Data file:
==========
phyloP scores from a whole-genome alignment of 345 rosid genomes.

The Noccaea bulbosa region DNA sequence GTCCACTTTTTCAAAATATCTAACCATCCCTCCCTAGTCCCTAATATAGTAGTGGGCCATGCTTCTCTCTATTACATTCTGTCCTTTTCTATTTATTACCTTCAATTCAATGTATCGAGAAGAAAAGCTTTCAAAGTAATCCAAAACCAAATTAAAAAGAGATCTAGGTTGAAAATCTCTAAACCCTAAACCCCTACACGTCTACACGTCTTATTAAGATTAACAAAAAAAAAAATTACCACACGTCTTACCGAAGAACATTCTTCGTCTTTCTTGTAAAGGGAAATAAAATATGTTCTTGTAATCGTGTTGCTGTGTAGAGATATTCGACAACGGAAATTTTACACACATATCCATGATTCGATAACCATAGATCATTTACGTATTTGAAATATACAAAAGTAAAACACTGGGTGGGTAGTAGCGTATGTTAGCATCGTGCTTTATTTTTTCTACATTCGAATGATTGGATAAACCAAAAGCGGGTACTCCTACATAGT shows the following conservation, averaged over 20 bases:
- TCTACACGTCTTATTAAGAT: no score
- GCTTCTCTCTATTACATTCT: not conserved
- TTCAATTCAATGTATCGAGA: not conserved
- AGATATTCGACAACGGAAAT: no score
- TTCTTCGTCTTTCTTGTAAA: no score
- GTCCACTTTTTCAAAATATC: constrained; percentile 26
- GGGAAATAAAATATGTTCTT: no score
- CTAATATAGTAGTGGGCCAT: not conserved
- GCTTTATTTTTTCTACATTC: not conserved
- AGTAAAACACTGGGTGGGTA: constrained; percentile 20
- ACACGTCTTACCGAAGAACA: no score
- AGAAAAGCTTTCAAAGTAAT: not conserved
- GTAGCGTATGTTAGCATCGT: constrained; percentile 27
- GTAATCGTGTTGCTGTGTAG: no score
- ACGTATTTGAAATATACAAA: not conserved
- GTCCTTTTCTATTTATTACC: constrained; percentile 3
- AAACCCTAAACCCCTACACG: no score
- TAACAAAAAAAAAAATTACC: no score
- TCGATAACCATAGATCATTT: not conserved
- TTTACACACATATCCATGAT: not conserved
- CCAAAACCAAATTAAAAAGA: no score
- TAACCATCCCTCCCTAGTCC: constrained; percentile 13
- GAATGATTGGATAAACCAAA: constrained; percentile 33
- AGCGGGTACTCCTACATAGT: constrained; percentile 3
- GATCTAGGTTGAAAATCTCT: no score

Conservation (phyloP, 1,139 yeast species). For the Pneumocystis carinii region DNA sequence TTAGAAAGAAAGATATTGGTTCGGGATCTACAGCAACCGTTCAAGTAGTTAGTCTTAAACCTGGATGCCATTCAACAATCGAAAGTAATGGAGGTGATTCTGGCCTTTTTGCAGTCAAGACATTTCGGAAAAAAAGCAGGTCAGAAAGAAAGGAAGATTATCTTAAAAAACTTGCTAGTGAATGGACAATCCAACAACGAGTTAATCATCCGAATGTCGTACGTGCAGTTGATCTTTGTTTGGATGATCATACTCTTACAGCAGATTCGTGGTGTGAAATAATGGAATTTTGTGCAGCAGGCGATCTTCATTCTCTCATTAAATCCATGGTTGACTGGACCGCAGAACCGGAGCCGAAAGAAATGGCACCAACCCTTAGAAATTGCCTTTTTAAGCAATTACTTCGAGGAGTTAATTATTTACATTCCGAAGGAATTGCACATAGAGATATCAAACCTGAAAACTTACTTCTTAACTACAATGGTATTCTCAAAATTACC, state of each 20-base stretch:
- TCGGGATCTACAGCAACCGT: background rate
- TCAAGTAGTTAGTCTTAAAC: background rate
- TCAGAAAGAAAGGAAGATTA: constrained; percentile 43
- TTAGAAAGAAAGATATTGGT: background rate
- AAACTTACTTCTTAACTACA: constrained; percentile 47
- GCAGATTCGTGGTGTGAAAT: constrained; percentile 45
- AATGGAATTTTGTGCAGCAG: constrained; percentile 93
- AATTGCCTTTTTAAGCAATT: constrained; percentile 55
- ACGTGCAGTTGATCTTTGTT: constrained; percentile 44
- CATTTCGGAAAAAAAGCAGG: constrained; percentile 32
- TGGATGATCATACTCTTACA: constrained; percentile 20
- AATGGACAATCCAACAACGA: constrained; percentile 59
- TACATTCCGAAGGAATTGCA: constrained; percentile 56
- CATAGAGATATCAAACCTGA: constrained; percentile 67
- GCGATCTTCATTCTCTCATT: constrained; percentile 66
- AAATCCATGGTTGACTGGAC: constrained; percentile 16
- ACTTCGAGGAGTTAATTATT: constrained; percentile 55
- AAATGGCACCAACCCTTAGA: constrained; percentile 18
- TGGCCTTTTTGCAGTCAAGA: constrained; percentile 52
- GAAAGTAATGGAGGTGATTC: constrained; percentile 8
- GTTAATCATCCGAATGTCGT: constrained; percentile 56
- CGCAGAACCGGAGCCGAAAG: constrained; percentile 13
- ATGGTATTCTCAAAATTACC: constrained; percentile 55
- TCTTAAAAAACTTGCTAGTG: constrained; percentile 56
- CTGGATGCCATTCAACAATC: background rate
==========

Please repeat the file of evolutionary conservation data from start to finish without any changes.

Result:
phyloP scores from a whole-genome alignment of 345 rosid genomes.

The Noccaea bulbosa region DNA sequence GTCCACTTTTTCAAAATATCTAACCATCCCTCCCTAGTCCCTAATATAGTAGTGGGCCATGCTTCTCTCTATTACATTCTGTCCTTTTCTATTTATTACCTTCAATTCAATGTATCGAGAAGAAAAGCTTTCAAAGTAATCCAAAACCAAATTAAAAAGAGATCTAGGTTGAAAATCTCTAAACCCTAAACCCCTACACGTCTACACGTCTTATTAAGATTAACAAAAAAAAAAATTACCACACGTCTTACCGAAGAACATTCTTCGTCTTTCTTGTAAAGGGAAATAAAATATGTTCTTGTAATCGTGTTGCTGTGTAGAGATATTCGACAACGGAAATTTTACACACATATCCATGATTCGATAACCATAGATCATTTACGTATTTGAAATATACAAAAGTAAAACACTGGGTGGGTAGTAGCGTATGTTAGCATCGTGCTTTATTTTTTCTACATTCGAATGATTGGATAAACCAAAAGCGGGTACTCCTACATAGT shows the following conservation, averaged over 20 bases:
- TCTACACGTCTTATTAAGAT: no score
- GCTTCTCTCTATTACATTCT: not conserved
- TTCAATTCAATGTATCGAGA: not conserved
- AGATATTCGACAACGGAAAT: no score
- TTCTTCGTCTTTCTTGTAAA: no score
- GTCCACTTTTTCAAAATATC: constrained; percentile 26
- GGGAAATAAAATATGTTCTT: no score
- CTAATATAGTAGTGGGCCAT: not conserved
- GCTTTATTTTTTCTACATTC: not conserved
- AGTAAAACACTGGGTGGGTA: constrained; percentile 20
- ACACGTCTTACCGAAGAACA: no score
- AGAAAAGCTTTCAAAGTAAT: not conserved
- GTAGCGTATGTTAGCATCGT: constrained; percentile 27
- GTAATCGTGTTGCTGTGTAG: no score
- ACGTATTTGAAATATACAAA: not conserved
- GTCCTTTTCTATTTATTACC: constrained; percentile 3
- AAACCCTAAACCCCTACACG: no score
- TAACAAAAAAAAAAATTACC: no score
- TCGATAACCATAGATCATTT: not conserved
- TTTACACACATATCCATGAT: not conserved
- CCAAAACCAAATTAAAAAGA: no score
- TAACCATCCCTCCCTAGTCC: constrained; percentile 13
- GAATGATTGGATAAACCAAA: constrained; percentile 33
- AGCGGGTACTCCTACATAGT: constrained; percentile 3
- GATCTAGGTTGAAAATCTCT: no score

Conservation (phyloP, 1,139 yeast species). For the Pneumocystis carinii region DNA sequence TTAGAAAGAAAGATATTGGTTCGGGATCTACAGCAACCGTTCAAGTAGTTAGTCTTAAACCTGGATGCCATTCAACAATCGAAAGTAATGGAGGTGATTCTGGCCTTTTTGCAGTCAAGACATTTCGGAAAAAAAGCAGGTCAGAAAGAAAGGAAGATTATCTTAAAAAACTTGCTAGTGAATGGACAATCCAACAACGAGTTAATCATCCGAATGTCGTACGTGCAGTTGATCTTTGTTTGGATGATCATACTCTTACAGCAGATTCGTGGTGTGAAATAATGGAATTTTGTGCAGCAGGCGATCTTCATTCTCTCATTAAATCCATGGTTGACTGGACCGCAGAACCGGAGCCGAAAGAAATGGCACCAACCCTTAGAAATTGCCTTTTTAAGCAATTACTTCGAGGAGTTAATTATTTACATTCCGAAGGAATTGCACATAGAGATATCAAACCTGAAAACTTACTTCTTAACTACAATGGTATTCTCAAAATTACC, state of each 20-base stretch:
- TCGGGATCTACAGCAACCGT: background rate
- TCAAGTAGTTAGTCTTAAAC: background rate
- TCAGAAAGAAAGGAAGATTA: constrained; percentile 43
- TTAGAAAGAAAGATATTGGT: background rate
- AAACTTACTTCTTAACTACA: constrained; percentile 47
- GCAGATTCGTGGTGTGAAAT: constrained; percentile 45
- AATGGAATTTTGTGCAGCAG: constrained; percentile 93
- AATTGCCTTTTTAAGCAATT: constrained; percentile 55
- ACGTGCAGTTGATCTTTGTT: constrained; percentile 44
- CATTTCGGAAAAAAAGCAGG: constrained; percentile 32
- TGGATGATCATACTCTTACA: constrained; percentile 20
- AATGGACAATCCAACAACGA: constrained; percentile 59
- TACATTCCGAAGGAATTGCA: constrained; percentile 56
- CATAGAGATATCAAACCTGA: constrained; percentile 67
- GCGATCTTCATTCTCTCATT: constrained; percentile 66
- AAATCCATGGTTGACTGGAC: constrained; percentile 16
- ACTTCGAGGAGTTAATTATT: constrained; percentile 55
- AAATGGCACCAACCCTTAGA: constrained; percentile 18
- TGGCCTTTTTGCAGTCAAGA: constrained; percentile 52
- GAAAGTAATGGAGGTGATTC: constrained; percentile 8
- GTTAATCATCCGAATGTCGT: constrained; percentile 56
- CGCAGAACCGGAGCCGAAAG: constrained; percentile 13
- ATGGTATTCTCAAAATTACC: constrained; percentile 55
- TCTTAAAAAACTTGCTAGTG: constrained; percentile 56
- CTGGATGCCATTCAACAATC: background rate